An institutional “culture of callousness” led Los Angeles County deputies and firefighters to shoot and share photos of the remains of Kobe Bryant and other victims of the 2020 helicopter crash that killed the Lakers star, his 13-year-old daughter and seven others, a lawyer for Bryant’s widow told a jury on Wednesday.
Vanessa Bryant’s attorney Luis Li told jurors in his opening statement in U.S. District Court in her invasion of privacy trial against the county that the cellphone photos shot at the crash scene by a deputy and a fire captain were “visual gossip” viewed “for a laugh” and had no official purpose.
“They were shared by deputies playing video games,” Li said. “They were shared repeatedly with people who had absolutely no reason to receive them.”
An attorney for the county defended the taking of the photos as an essential tool for first responders seeking to share information when they thought they might still save lives at the chaotic, dangerous and hard-to-reach crash scene in the Calabasas hills west of Los Angeles.
“Site photography is essential,” county lawyer J. Mira Hashmall said.
Vanessa Bryant cried frequently during her lawyer’s presentation. She was still wiping tears from her eyes minutes afterward during a break.
Li told jurors that learning a month after the crash about the photos’ circulation not from the county but the Los Angeles Times compounded her still-raw suffering.
“Jan. 26, 2020, was the worst day of Vanessa Bryant’s life. The county made it much worse,” Li said. “They poured salt in an open wound and rubbed it in.”
Li played jurors security video of an off-duty sheriff’s deputy drinking at a bar showing the photos to the bartender, who shakes his head in dismay. The lawyer then showed an image of the men laughing together later. Li described firefighters looking at the phone photos two weeks later at an awards banquet and showed the jury an animated chart documenting their spread to nearly 30 people.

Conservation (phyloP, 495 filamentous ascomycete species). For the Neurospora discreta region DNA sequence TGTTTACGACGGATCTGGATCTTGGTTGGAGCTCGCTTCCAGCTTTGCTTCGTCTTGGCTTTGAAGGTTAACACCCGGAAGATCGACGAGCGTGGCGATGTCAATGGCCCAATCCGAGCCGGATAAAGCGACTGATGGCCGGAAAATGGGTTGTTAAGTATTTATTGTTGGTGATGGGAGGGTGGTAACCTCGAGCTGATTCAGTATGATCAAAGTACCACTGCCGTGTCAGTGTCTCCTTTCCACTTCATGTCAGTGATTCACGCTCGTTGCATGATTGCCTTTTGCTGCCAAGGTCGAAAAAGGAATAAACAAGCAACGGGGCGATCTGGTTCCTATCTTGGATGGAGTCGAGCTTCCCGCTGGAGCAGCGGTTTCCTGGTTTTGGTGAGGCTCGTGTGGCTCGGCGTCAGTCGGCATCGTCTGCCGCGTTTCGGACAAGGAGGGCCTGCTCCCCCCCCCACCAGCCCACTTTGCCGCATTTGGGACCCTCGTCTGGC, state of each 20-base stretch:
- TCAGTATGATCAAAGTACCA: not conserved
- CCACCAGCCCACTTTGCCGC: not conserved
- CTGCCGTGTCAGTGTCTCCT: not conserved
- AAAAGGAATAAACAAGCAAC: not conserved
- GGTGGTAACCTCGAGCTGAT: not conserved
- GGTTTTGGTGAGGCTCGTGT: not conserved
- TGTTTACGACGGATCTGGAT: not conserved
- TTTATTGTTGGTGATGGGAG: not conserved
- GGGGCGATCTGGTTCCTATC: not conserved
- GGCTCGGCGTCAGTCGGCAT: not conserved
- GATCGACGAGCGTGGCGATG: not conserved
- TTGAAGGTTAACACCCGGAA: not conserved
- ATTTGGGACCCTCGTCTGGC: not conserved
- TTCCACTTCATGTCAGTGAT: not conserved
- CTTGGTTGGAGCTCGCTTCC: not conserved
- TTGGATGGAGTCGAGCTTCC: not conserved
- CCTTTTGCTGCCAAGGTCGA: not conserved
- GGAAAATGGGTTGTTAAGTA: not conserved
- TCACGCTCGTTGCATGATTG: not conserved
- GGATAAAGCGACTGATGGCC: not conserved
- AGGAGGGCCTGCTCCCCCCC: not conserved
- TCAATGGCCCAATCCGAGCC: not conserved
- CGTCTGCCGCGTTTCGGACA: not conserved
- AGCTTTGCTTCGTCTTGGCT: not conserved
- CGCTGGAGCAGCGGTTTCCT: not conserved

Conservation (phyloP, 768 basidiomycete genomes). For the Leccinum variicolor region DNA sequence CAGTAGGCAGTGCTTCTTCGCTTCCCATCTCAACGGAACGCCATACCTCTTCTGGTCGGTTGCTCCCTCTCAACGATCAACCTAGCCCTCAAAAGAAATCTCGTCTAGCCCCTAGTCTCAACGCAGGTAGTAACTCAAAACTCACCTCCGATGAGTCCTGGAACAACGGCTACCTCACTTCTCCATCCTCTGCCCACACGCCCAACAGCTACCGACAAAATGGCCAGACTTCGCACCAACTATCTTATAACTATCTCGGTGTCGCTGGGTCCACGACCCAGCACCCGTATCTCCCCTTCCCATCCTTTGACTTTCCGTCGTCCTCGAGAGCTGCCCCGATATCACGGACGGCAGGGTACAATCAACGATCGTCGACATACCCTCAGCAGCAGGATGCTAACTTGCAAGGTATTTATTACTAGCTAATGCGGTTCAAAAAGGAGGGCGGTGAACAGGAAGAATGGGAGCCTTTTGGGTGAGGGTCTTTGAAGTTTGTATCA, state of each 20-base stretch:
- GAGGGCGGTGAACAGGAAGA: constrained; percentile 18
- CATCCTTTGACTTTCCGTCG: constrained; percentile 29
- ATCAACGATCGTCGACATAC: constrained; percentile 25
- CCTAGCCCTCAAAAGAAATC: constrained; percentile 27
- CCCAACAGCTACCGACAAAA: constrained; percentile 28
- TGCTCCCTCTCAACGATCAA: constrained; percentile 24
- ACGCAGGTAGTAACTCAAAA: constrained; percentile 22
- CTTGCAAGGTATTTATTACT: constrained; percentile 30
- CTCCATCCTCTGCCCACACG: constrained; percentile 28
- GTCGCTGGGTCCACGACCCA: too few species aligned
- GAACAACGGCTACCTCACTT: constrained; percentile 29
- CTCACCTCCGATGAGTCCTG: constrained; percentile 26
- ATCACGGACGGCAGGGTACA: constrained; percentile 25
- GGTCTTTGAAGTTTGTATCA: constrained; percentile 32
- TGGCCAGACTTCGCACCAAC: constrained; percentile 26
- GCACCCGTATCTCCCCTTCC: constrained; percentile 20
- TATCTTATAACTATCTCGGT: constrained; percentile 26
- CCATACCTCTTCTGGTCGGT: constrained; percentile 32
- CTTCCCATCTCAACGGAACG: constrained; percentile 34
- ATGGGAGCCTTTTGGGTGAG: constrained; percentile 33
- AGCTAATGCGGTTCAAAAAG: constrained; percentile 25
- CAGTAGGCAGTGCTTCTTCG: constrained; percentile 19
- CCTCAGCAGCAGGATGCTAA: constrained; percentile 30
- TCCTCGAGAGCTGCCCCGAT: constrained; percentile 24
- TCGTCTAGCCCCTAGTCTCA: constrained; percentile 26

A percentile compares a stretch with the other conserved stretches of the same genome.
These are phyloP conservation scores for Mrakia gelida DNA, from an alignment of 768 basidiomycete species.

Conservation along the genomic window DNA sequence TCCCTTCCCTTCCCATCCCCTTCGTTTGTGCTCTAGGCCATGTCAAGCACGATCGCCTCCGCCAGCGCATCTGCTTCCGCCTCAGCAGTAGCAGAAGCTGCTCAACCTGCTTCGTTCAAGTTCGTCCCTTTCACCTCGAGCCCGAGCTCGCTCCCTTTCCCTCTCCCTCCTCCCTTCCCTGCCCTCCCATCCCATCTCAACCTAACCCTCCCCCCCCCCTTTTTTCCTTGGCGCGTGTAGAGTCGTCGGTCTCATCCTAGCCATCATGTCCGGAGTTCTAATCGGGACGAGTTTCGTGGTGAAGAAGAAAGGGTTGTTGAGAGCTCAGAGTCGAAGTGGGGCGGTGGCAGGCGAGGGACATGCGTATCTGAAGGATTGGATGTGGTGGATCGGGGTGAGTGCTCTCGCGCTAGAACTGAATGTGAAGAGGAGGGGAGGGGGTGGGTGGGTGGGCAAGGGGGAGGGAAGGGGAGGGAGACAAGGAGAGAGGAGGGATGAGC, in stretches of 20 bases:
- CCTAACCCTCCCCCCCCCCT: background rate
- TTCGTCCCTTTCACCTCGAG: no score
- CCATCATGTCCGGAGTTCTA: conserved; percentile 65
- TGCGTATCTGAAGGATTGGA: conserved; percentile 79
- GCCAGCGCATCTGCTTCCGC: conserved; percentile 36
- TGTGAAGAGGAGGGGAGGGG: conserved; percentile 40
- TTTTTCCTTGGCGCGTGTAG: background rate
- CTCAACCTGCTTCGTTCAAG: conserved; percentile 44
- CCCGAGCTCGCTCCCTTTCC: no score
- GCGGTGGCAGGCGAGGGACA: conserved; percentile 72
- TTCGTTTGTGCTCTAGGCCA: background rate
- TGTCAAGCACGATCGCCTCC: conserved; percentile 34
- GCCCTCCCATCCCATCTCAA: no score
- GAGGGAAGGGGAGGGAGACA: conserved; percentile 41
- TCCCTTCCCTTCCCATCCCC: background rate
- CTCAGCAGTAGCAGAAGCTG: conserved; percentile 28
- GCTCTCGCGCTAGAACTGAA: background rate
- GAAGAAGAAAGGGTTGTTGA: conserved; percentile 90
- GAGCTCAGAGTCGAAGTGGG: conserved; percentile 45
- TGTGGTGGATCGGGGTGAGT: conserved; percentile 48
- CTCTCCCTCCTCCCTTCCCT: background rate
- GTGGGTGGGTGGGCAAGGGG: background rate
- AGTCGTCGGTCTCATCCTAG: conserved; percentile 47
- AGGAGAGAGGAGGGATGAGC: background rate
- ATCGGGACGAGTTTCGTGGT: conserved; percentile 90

Li said the county failed to conduct a thorough investigation to make sure every copy of the photos was accounted for and that because of the fear the photos will someday surface — and her surviving children might see them online — Vanessa Bryant “will be haunted by what they did forever.”
During the defense’s opening statement, Hashmall told jurors the fact that the pictures have not appeared in more than two years showed that leaders in the sheriff’s and fire department did their jobs.
“They’re not online. They’re not in the media. They’ve never even been seen by the plaintiffs themselves,” Hashmall said.
“That is not an accident. That is a function of how diligent they were.”
Sheriff Alex Villanueva and department officials immediately brought in all those involved and ordered them to delete the photos, rather than conduct a long official investigation that might harm the families further, she said.
“He picked what he viewed as the only option: decisive action,” Hashmall said. “He felt like every second mattered.”
Hashmall told the jury that the reason Li even had the video of the bartender to exhibit, which she suggested was deceptively edited to show the men laughing together, was because the Sheriff’s Department had gotten it the same day they received a complaint from another bar patron who witnessed the photo sharing.
She said the deputy was struggling emotionally from the difficulty of dealing with the crash scene and that the bartender was a longtime friend in whom he was confiding.
“He pulled out his phone, and that should not have happened,” she said. “In a lapse, in a moment of weakness, he showed those photos, and he has regretted it every day of his life.”
The defense attorney urged jurors to look past the grief of those who brought the lawsuit and focus on the matter before them.
“There is no doubt these families have suffered,” she said. “It’s unspeakable. But this case is not about the loss from the crash. It’s about the pictures.”
Chris Chester, whose wife, Sarah, and daughter, Payton, also were killed in the crash, is another plaintiff in the lawsuit, which seeks unspecified millions.
The county already agreed to pay $2.5 million to settle a similar case brought by two families whose relatives died in the crash. Bryant and Chester declined to settle.
Kobe Bryant, his daughter Gianna and other parents and players were flying to a girls basketball tournament when their chartered helicopter crashed in the fog. Federal safety officials blamed pilot error for the wreck.
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